Forty years since the Falklands War, John Sheppard recalls his time as a young chef on board MSV Stena Seaspread during the conflict.
Because I was under 16 I had to spend six months working down an open-cast mine before I signed up, but I knew that wasn’t for me. Only my grandad had any military service, in the Scots Guards.
HMS Raleigh was where I trained, in Torpoint, Cornwall. I got my sea legs in January 1982, when I went on a loan-draft to HMS Penelope.
I was a bit seasick at first but soon got over that and never looked back.
I loved the job – I still look back very fondly at those times. That Easter, I was coming home on leave but got told to grab my stuff and get to Portsmouth, onto a ship heading for the Falkland Islands. I was 17 at the time.
There were about 30 merchant sailors and 160 Royal Navy crew. It was the first big trip I’d had and to be honest, at that age, it was an adventure. We stopped at Ascension Island halfway down, and by the end of April we were on the edge of the conflict.
On the way there, I didn’t appreciate what was happening; the older guys on board probably realised, and were a lot more worried. The work could be testing, lashing things down if the ship was rolling. We were on a 12-hour watch rotation, and I spent a lot of the trip working nights.
My big wake-up call was when the skipper announced over the tannoy that HMS Sheffield had been sunk by enemy action. I remember the morning when they posted on our noticeboard the ships’ companies that had been lost.
It really hit home to me that this was a proper war when I recognised the name of a lad I’d trained with, and another name, a Leading Cook who’d been in charge of our block at Raleigh.
He’d been drafted onto the frigate Ardent, and died when it was sunk. Seeing those names was a shock. And there was another chef who’d been lost, same age as me, just 17, killed on the Sheffield.
Most people nowadays don’t realise how many chefs died or were wounded during the Falklands War. On the frigates, the galley was under the flight deck, making it a prime target. And on a destroyer like the Sheffield, it was the enemy’s heat-seeking missiles that did the damage, and the galleys are midships – the hottest part of the vessel.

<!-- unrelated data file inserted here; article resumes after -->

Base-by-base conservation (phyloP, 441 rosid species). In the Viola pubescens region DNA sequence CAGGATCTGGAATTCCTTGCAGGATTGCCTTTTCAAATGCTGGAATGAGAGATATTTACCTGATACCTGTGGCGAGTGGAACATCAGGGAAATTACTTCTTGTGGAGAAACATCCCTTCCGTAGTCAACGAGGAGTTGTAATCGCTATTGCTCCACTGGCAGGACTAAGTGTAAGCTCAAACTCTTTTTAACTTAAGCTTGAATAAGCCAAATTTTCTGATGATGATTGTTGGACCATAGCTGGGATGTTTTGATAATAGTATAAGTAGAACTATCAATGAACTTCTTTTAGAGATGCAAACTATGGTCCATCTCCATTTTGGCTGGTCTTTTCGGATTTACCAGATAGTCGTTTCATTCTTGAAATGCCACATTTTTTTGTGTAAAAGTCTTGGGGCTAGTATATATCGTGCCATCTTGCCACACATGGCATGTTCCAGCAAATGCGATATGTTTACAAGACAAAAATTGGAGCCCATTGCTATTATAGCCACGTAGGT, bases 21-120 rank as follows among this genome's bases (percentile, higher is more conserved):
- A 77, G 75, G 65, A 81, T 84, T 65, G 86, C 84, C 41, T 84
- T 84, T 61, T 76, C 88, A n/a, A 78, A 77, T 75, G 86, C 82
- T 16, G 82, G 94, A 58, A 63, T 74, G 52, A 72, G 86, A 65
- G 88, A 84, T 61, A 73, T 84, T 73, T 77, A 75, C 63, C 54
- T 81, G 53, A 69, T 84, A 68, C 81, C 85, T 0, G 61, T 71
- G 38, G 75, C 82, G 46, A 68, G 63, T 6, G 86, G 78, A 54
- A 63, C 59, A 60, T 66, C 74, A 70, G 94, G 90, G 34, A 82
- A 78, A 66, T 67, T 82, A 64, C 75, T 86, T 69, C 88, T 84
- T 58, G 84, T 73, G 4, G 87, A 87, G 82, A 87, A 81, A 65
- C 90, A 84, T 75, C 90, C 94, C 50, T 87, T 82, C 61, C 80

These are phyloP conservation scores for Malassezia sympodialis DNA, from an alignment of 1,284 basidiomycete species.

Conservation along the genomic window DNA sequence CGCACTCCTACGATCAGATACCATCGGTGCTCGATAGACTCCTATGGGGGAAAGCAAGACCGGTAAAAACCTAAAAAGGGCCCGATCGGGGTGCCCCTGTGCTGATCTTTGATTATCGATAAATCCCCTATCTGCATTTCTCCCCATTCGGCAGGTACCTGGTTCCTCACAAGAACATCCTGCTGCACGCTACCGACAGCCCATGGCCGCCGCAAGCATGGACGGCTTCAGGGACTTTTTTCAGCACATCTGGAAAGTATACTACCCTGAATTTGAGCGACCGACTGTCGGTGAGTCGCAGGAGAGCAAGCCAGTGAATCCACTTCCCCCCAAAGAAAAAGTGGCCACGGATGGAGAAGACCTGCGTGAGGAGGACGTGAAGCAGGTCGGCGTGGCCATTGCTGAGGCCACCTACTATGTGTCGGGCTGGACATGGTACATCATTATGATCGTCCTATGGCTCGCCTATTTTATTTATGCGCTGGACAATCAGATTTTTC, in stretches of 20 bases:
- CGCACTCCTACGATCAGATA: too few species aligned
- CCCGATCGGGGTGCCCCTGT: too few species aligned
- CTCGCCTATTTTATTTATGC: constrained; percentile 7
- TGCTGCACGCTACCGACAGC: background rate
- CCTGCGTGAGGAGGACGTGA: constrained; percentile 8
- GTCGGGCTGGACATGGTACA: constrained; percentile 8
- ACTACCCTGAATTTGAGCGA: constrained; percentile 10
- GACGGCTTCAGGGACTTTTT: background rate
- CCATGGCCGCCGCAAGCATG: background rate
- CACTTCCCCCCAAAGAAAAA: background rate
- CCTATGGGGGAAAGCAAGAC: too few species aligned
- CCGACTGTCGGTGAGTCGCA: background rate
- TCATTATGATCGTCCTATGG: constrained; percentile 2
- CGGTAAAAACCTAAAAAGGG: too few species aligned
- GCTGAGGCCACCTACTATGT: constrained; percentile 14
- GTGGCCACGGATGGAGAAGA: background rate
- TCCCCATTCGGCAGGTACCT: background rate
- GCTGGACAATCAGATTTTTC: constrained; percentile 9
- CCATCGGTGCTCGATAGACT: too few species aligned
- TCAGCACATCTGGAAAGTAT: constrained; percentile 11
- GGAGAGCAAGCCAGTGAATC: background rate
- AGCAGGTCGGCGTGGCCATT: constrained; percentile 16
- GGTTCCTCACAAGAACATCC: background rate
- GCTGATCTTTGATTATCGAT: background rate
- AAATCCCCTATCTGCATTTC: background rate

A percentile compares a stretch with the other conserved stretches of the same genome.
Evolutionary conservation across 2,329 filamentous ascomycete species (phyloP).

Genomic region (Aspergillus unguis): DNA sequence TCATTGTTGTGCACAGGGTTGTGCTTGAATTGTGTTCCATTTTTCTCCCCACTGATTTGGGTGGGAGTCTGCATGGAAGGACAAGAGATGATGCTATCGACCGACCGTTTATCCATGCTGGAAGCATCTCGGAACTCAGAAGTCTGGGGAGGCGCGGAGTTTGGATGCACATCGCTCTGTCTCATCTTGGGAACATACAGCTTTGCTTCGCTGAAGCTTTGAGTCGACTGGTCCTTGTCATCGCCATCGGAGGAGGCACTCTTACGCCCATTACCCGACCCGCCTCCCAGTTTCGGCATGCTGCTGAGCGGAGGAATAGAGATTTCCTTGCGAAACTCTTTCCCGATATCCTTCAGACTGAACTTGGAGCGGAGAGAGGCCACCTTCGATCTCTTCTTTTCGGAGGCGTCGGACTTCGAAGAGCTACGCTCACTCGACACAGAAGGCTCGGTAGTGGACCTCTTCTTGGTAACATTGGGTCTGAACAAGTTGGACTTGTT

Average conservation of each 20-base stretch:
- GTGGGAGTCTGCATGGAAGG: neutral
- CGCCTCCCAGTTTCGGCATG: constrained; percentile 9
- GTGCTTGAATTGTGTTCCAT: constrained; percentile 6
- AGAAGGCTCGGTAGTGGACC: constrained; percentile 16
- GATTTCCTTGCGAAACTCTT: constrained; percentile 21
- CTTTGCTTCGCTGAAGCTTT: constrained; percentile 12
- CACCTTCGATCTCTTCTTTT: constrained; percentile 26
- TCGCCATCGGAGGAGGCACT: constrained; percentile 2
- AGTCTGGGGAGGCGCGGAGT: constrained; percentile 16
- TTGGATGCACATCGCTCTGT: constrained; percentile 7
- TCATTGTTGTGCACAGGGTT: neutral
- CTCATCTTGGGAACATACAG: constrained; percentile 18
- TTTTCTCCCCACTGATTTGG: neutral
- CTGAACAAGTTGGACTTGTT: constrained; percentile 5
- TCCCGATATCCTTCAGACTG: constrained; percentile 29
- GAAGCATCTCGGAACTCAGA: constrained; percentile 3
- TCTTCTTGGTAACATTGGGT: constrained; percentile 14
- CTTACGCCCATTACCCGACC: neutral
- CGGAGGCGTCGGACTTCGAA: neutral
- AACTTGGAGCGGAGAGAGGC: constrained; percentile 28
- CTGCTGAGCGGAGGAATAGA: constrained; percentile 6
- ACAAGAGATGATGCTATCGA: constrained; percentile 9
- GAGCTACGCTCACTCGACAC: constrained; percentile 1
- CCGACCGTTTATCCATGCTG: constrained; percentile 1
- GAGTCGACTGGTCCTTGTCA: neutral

We operated between South Georgia and the exclusion zone. Some of the ships that came alongside us were really badly damaged. I remember HMS Glamorgan – another ship that had been hit in the galley, so that quite a few chefs died on her as well – she had a massive hole in her and had to stay alongside for two days for watertight repair.
Going about my work, I couldn’t be certain that we wouldn’t be next, because we just didn’t know how far outside the zone the attacks were happening.
I think I was probably nervous, but too young to realise it.
In the end, the Seaspread came through it unscathed, and we sailed home a week before my eighteenth birthday, in the middle of August.
Remembering those who never came back
When I got home to the village, it all felt very strange. In those days we always respectfully called the old guys Mister, that’s how we were brought up, and they were all World War Two veterans.
But they just wanted to shake me by the hand, and pat me on the back, even though all I’d done was go there and do my job. That was a surreal time.
For some reason, it’s only in the last few years that I’ve realised what we did, and achieved. I’ve often thought about the lads we left down there who never came back, and I’ve always made sure, wherever I’ve been in my life, there’s a Poppy put down for them on Remembrance Sunday.
But for the Grace of God, as they say… I didn’t know what ship I was going on, and I came back safe and sound. I was able to get married, have children and now, even grandchildren. I’ve had all that, but those lads didn’t have that chance.